it derives the exact same N steps that a pure UTM >>>>>>>>>>>>>>>>>>>>>> would derive because
it is itself a UTM with extra features. >>>>>>>>>>>>>>>>>>>>>>
No, it ISN'T a UTM because if fails to meeet the >>>>>>>>>>>>>>>>>>>>> definition of a UTM.
You are just proving that you are a pathological >>>>>>>>>>>>>>>>>>>>> liar that doesn't know what he is talking about. >>>>>>>>>>>>>>>>>>>>>
My reviewers cannot show that any of the extra >>>>>>>>>>>>>>>>>>>>>> features added to the UTM
change the behavior of the simulated input for the >>>>>>>>>>>>>>>>>>>>>> first N steps of
simulation:
(a) Watching the behavior doesn't change it. >>>>>>>>>>>>>>>>>>>>>> (b) Matching non-halting behavior patterns doesn't >>>>>>>>>>>>>>>>>>>>>> change it
(c) Even aborting the simulation after N steps >>>>>>>>>>>>>>>>>>>>>> doesn't change the first N steps.
Which don't matter, as the question
The actual behavior that the actual input: ⟨Ĥ⟩ >>>>>>>>>>>>>>>>>>>>>> represents is the
behavior of the simulation of N steps by >>>>>>>>>>>>>>>>>>>>>> embedded_H because embedded_H
has the exact same behavior as a UTM for these >>>>>>>>>>>>>>>>>>>>>> first N steps, and you
already agreed with this.
No, the actual behavior of the input is what the >>>>>>>>>>>>>>>>>>>>> MACHINE Ĥ applied to (Ĥ) does.
that cannot possibly cause its simulation of its >>>>>>>>>>>>>>>>>>>> input to diverge from
the simulation of a pure UTM for the first N steps >>>>>>>>>>>>>>>>>>>> of simulation we know
that it necessarily does provide the actual behavior >>>>>>>>>>>>>>>>>>>> specified by this
input for these N steps.
And is no longer a UTM, since if fails to meet the >>>>>>>>>>>>>>>>>>> requirement of a UTM
The behavior of N steps of ⟨Ĥ⟩ simulated by embedded_H >>>>>>>>>>>>>>>>>> must are the actual behavior of these N steps because >>>>>>>>>>>>>>>>>>
(a) Watching the behavior doesn't change it. >>>>>>>>>>>>>>>>>> (b) Matching non-halting behavior patterns doesn't >>>>>>>>>>>>>>>>>> change it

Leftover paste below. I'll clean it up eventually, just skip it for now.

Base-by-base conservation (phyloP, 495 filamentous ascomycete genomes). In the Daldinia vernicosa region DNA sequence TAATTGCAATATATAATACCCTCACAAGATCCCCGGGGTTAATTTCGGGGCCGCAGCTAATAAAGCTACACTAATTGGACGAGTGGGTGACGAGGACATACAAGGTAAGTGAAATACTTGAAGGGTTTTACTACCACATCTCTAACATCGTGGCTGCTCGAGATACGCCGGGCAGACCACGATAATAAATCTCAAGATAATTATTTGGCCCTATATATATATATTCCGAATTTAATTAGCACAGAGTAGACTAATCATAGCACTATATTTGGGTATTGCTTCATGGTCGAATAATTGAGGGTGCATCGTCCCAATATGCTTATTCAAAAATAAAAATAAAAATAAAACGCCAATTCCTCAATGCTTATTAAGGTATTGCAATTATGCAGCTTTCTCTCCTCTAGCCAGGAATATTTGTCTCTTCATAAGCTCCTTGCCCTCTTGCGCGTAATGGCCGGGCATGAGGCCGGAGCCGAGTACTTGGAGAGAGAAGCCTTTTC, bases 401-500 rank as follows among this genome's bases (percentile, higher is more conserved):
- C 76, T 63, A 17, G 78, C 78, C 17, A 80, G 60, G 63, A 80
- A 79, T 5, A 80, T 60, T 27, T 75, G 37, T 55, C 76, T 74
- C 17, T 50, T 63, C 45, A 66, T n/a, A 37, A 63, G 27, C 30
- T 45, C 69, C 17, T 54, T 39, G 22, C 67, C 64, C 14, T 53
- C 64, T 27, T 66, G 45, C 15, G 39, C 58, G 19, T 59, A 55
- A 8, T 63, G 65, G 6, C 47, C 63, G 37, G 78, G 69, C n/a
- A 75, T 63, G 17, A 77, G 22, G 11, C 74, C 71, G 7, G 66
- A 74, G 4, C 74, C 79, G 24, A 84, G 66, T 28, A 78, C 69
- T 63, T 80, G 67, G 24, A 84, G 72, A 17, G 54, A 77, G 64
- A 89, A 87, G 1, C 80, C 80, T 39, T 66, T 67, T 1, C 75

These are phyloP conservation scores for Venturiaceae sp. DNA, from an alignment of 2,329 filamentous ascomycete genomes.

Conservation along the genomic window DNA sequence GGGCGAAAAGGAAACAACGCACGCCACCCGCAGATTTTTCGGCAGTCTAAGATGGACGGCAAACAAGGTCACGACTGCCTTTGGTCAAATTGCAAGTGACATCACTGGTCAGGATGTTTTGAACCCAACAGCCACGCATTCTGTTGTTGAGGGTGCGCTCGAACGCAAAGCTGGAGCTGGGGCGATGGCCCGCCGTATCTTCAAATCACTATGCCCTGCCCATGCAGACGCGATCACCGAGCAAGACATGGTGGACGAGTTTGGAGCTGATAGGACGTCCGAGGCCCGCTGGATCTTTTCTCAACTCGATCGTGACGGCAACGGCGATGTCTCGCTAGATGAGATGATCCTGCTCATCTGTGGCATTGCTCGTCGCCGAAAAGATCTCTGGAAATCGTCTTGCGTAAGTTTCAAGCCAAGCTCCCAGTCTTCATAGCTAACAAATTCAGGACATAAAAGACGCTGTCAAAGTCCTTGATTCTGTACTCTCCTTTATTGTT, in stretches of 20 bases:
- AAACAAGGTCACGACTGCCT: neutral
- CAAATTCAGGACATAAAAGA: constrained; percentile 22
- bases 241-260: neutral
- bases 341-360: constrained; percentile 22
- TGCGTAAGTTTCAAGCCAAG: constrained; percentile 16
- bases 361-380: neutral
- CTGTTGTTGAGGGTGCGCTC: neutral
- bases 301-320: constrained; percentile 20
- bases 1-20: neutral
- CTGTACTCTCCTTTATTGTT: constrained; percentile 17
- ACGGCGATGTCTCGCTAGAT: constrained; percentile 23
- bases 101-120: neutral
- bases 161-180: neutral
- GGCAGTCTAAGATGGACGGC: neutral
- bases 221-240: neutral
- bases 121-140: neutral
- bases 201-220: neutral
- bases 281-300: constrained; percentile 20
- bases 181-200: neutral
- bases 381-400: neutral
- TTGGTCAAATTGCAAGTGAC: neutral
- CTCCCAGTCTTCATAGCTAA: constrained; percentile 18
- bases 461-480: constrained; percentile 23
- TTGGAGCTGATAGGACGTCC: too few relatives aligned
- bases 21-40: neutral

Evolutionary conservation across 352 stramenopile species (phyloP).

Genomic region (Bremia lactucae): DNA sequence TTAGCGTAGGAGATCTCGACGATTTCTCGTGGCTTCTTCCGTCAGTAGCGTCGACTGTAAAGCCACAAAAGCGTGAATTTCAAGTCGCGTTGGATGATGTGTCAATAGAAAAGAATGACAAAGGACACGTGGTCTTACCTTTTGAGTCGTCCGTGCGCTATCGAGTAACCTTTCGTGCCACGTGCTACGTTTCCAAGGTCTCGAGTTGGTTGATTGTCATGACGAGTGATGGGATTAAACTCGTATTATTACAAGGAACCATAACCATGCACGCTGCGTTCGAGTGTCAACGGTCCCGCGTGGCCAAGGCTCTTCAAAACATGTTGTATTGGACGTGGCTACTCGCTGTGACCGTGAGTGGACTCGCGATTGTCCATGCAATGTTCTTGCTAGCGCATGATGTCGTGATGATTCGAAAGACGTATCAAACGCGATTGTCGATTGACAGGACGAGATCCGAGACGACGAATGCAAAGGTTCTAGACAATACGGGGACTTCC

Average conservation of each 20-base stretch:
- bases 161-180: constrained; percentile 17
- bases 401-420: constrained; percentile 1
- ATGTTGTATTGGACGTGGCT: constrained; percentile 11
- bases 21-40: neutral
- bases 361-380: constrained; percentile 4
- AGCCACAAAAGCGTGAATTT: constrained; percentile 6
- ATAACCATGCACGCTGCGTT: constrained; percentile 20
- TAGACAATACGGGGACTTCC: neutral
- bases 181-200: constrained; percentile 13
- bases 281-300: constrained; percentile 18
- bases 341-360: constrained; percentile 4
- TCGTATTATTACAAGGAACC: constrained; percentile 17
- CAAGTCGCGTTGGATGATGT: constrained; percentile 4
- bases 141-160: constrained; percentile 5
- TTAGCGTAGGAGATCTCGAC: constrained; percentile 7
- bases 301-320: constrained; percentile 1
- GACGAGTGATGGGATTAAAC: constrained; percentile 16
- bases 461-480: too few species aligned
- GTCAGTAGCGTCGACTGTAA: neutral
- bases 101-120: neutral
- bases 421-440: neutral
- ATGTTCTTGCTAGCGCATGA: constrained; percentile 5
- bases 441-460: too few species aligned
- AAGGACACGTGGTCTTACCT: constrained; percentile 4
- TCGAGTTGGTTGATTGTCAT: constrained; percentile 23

(c) Even aborting the simulation after N steps doesn't >>>>>>>>>>>>>>>>>> change the
first N steps.
But a UTM doesn't simulate just "N" steps of its input, >>>>>>>>>>>>>>>>> but ALL of them.
Yet when embedded_H simulates N steps of ⟨Ĥ⟩ this is the >>>>>>>>>>>>>>>> actual behavior
of ⟨Ĥ⟩ for these N steps, thus when embedded_H simulates >>>>>>>>>>>>>>>> 10,000
recursive simulations these are the actual behavior of ⟨Ĥ⟩.
Yes, but doesn't actually show the ACTUAL behavior of the >>>>>>>>>>>>>>> input as defined,
is correctly demonstrated by N steps of ⟨Ĥ⟩ simulated by >>>>>>>>>>>>>> embedded_H.
Nope, Read the problem definition.
The behavior to be decided by a Halt Decider is the
behavior of the ACTUAL MACHINE which is decribed by the input. >>>>>>>>>>>>
behavior of the
actual input must necessarily be the N steps simulated by >>>>>>>>>>>> embedded_H.
The only alternative is to simply disbelieve in UTMs.
NOPE, Since H isn't a UTM, because it doesn't meet the
REQUIREMENTS of a UTM, the statement is meaningless.
Which means it ISN'T the Equivalent of a UTM. PERIOD.
Why are you playing head games with this?
You know and acknowledged that the first N steps of ⟨Ĥ⟩ correctly >>>>>>>> simulated by embedded_H are the actual behavior of ⟨Ĥ⟩ for these >>>>>>>> first N
steps.